Eilat Airport briefly closed Thursday night under orders from the Israeli army, amid tensions in nearby Egypt.
At around 9 P.M., Israel Defense Forces Chief of Staff Benny Gantz instructed the airport to resume operations, some two hours after it had closed.
Upon the airport's closute, eight flights that were scheduled to land there were expected to be rerouted, and the nearby Ovda Airport in the Negev was opened.
Eilat, a popular tourist destination on the banks of the Red Sea, is packed at this time of year with tourists from Israel and abroad. There are direct flights from many European cities and hotels are currently reporting occupancy rates of 100 percent.
The Israel Defense Forces' instruction was likely to have been made in light of a security threat. The airport's closure came during turmoil in neighboring Egypt, particularly in the Sinai area, and the Israeli security establishment has expressed concern of late that, in light of this tumult, fire could be directed toward Israel, too.
Following the order, the Israel Defense Forces said in a statement that "civilian airports are managed in coordination with the Israel Air Force and Israel Airports Authority, in accordance with security assessments."
Egyptian security forces claimed Wednesday that it had killed 60 militants in the lawless Sinai Peninsula in the month since the military overthrew Islamist President Mohammed Morsi.
Citing widening "terrorist operations" in "recent times," the Egyptian army said it was conducting an intensified campaign in Sinai in coordination with the interior ministry to crack down on militants that "threaten Egyptian national security."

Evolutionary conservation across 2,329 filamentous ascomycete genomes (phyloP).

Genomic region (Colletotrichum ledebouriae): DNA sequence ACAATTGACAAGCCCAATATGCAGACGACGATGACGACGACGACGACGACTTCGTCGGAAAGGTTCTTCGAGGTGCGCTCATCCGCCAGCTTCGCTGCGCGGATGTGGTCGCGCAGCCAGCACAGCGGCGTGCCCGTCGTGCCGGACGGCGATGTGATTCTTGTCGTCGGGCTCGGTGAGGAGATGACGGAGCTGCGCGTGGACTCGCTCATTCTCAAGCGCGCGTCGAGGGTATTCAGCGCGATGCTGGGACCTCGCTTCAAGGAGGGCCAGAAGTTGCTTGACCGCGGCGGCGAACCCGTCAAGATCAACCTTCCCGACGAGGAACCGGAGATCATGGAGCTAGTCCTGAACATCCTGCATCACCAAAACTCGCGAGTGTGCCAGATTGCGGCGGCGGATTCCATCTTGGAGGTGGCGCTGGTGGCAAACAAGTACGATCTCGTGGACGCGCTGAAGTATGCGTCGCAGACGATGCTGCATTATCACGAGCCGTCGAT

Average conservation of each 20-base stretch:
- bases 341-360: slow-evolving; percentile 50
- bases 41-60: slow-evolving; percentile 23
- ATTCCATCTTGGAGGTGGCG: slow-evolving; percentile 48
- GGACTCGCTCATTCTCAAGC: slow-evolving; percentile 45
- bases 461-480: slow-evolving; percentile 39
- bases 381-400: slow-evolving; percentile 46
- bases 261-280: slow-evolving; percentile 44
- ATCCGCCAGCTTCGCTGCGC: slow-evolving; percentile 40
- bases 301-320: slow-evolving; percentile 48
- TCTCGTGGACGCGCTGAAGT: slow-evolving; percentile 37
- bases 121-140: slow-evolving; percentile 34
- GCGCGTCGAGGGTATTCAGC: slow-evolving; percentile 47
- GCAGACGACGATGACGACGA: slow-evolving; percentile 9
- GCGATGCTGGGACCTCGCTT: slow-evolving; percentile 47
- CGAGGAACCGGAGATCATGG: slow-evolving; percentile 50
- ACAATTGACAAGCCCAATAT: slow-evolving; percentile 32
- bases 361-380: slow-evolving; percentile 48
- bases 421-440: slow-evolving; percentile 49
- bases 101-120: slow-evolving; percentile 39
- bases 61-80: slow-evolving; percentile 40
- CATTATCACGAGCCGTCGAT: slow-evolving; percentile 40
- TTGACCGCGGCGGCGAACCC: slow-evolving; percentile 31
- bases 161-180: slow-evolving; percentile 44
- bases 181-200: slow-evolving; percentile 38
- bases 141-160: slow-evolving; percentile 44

According the Egyptian military, the campaign resulted in the destruction of more than 100 tunnels used to smuggle goods across the Gaza-Egypt border and in the confiscation of dozens of vehicles and large quantities of fuel.
Militants based mainly in North Sinai near Israel's border have escalated attacks on security forces and other targets since July 3, when the army deposed Morsi and installed a new government.
In April, two rockets fired from the Sinai Peninsula hit Eilat, which lies on the border with Egypt and Jordan. Police said no casualties or damage were reported.
Police instructed residents to head to enter bomb shelters, and moments later residents reported hearing loud explosions. Immediately following the explosions, authorities closed off airspace over the city and rerouted a flight on its way there. Eilat Airport was reopened shortly thereafter.
The Salafist organization Majlis Shura al-Mujahideen in Sinai took responsibility for the strike.
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